Weezer – Weezer (The Green Album)
Released May 15th, 2001 on Geffen Records
Produced by Ric Ocasek
Peaked at #4 U.S., #31 U.K.
“Hash Pipe” (#4 U.S. Modern Rock, #21 U.K.)
“Photograph” (#17 U.S. Modern Rock)
“Island In The Sun” (#11 U.S. Modern Rock, #31 U.K.)
We can be forgiven, can’t we? The elder Millennials who saw the return of Weezer in the spring of 2001 as a good thing? Maybe even a great thing? All we had to judge by was the Blue Album, then and now one of the finest releases of the Alternative Nineties and Pinkerton, which kicked a lot of ass at the time but has since come to seem a little, uh, creepy in spots. We were all circling around graduating high school at the time, though, and stalking a half-Japanese girl through the halls of Harvard and reading her diary seemed weirdly romantic rather than just weird.
So when “Hash Pipe” came out and we were like “Weezer? They came back?” it was a surprise to most of us. Pinkerton had been a massive commercial flop and those of us who weren’t embedded into deeply niche pre-social media emo scenes had pretty much just dropped it and the band, chalking them up as another one-album wonder like Marcy Playground, Harvey Danger, Tonic, etc. It was the 1990s. That’s what we did: picked up a band, loved the hell out of one album, and then tossed them in the garbage by the time their next album came out. Weezer was a little different, of course. The band’s songs had been miles beyond their alt-rock brethren, especially on that single, “Buddy Holly.” It’s the perfect song for the era: three minutes, in-and-out; winsome and cute references to a bygone age, both in the lyrics and in the Happy Days video; the guitar solo, the perfect expression of the solo as the “electric orgasm” at the peak of the song. Honestly, that short little unaccompanied bit at the climax of the song outdoes every single wank-fest three-minute solo from the squalid days of Sunset Strip hair metal. I’ve given the band a lot of leeway over the years because of that one single brief shining moment in time.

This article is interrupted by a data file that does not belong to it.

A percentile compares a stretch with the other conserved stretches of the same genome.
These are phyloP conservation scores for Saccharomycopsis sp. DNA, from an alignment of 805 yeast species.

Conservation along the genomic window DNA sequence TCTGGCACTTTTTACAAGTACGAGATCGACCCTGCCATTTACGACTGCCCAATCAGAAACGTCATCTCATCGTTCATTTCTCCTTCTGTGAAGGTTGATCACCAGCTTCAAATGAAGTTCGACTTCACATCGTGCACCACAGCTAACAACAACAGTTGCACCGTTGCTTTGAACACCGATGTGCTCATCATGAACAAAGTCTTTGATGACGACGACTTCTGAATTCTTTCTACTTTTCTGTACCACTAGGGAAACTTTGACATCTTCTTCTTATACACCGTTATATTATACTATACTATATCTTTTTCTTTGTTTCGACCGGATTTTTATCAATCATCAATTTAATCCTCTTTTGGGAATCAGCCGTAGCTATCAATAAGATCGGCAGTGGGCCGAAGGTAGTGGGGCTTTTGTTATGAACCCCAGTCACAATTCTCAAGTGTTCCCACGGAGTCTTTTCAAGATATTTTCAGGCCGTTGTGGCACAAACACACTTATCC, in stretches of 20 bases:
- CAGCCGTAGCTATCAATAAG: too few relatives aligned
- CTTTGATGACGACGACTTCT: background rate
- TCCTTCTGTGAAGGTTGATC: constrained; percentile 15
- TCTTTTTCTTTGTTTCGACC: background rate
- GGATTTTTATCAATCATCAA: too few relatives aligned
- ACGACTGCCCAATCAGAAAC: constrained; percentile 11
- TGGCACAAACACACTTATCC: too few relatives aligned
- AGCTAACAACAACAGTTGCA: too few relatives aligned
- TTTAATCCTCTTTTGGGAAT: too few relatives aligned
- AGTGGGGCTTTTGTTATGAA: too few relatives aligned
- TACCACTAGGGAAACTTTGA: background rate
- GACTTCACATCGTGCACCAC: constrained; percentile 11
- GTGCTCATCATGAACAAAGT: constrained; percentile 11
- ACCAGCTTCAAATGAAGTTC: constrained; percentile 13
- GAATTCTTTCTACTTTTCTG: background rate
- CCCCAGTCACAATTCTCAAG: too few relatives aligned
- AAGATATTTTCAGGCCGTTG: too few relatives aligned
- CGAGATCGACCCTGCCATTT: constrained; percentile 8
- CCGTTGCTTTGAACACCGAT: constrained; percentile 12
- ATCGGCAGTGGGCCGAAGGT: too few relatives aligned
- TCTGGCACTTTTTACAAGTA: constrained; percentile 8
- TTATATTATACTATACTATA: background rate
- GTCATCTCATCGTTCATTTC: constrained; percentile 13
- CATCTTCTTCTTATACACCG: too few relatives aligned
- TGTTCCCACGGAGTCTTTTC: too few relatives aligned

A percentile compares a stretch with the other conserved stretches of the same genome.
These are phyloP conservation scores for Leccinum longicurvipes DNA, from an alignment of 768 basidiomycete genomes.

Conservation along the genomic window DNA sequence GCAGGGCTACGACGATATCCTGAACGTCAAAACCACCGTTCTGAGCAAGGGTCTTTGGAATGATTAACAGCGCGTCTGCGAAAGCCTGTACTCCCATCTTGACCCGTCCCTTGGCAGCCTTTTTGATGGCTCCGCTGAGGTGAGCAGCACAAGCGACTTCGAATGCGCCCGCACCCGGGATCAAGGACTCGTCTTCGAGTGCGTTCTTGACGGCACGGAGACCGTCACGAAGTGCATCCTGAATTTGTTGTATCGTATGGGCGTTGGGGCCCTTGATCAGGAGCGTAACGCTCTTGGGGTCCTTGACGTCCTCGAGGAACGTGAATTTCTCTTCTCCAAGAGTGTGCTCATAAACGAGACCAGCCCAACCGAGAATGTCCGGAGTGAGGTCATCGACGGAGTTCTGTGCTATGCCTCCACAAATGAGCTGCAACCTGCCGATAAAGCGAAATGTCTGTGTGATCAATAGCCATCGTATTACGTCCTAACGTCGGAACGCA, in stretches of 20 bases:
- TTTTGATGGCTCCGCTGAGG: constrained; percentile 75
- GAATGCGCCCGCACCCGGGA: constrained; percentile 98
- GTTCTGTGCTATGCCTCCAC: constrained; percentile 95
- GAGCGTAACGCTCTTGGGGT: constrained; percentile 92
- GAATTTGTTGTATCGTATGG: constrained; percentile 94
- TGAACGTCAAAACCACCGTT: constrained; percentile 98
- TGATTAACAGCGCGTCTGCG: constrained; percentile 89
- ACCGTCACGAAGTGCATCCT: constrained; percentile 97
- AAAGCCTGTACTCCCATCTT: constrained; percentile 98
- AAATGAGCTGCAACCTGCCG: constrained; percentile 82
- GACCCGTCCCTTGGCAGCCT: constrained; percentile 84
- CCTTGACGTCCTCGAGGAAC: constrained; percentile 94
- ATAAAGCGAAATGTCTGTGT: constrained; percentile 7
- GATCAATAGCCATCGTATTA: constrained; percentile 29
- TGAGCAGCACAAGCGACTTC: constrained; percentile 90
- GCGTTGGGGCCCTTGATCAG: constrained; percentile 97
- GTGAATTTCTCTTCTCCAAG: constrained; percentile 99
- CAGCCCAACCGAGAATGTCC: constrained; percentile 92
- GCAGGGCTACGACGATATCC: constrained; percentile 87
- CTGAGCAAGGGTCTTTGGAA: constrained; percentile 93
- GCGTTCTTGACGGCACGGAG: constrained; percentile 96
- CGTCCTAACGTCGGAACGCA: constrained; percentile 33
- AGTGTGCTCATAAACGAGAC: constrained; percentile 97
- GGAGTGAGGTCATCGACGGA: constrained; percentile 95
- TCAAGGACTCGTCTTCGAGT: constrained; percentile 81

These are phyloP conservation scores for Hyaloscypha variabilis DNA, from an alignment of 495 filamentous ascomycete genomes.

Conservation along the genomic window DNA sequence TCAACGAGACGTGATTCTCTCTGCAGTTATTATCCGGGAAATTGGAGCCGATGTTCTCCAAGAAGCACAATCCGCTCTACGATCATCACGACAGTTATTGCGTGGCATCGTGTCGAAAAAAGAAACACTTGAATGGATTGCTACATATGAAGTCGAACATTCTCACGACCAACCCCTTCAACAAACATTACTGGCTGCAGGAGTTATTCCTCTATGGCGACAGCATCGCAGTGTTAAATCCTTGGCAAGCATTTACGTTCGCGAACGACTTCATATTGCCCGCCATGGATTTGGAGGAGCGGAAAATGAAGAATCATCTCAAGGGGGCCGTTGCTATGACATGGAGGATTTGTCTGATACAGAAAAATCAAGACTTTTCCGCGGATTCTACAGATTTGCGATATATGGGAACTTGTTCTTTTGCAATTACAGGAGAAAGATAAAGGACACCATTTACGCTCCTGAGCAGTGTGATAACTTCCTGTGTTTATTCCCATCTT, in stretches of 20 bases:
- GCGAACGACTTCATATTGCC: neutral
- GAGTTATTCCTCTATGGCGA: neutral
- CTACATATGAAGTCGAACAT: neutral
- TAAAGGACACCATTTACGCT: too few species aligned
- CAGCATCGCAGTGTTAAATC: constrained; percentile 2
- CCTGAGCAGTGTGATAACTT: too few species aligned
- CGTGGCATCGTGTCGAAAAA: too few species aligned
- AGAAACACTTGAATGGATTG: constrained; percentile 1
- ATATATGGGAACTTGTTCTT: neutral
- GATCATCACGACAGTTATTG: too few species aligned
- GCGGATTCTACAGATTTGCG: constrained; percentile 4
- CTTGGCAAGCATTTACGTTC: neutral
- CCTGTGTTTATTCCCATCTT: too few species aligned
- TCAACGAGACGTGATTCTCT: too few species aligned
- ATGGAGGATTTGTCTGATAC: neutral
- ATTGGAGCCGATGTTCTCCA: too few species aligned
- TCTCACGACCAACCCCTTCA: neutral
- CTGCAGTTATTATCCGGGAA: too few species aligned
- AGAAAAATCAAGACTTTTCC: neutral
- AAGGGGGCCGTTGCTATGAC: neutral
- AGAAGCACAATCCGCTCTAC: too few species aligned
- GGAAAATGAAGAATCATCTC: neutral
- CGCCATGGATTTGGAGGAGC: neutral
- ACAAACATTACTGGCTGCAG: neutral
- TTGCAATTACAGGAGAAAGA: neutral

It was that leeway that led us to believe that something good could come out of this Weezer comeback. “Comeback” was right, too; the singles actually caught hold on radio unlike those of five years prior. “Hash Pipe”, “Photograph”, and “Island In The Sun” were everywhere in the summer of 2001, and Rivers Cuomo’s disavowal of the emotions and the songwriting on Pinkerton helped to assure everyone that the band was back on track. They even sounded like it: the rough edges of Pinkerton had been filed down to round corners and if the guitar tone wasn’t quite as heavy as it had been in 1994 it still had plenty of crunch to compete for radio space with the dregs of nu-metal that were infesting radio airwaves everywhere. The songwriting was catchy and professional, something that should have alerted us all to the fact that something was deeply wrong but in 2001 we were naive, remember? The towers wouldn’t fall for nearly four months, the future was a wide-open set of glorious possibilities, and the crunching, soaring sound of alt-rock’s nerd ambassadors provided the soundtrack of our lives in the summer before college, 9/11, and reality.
Of course, it all ended in tears. Both life and Weezer. Maladroit lulled us into a false sense of security but then came the endless parade of color albums, each worse than the last. The big dumb “Beverley Hills” single. The album with Hurley’s face on it. The album with the stupid dog and the stupider name. The goddamn karaoke covers album. The very idea of “Van Weezer.” God I hate Weezer. I hate them so goddamn much. Fuck this stupid band. Green Album is still pretty good, though.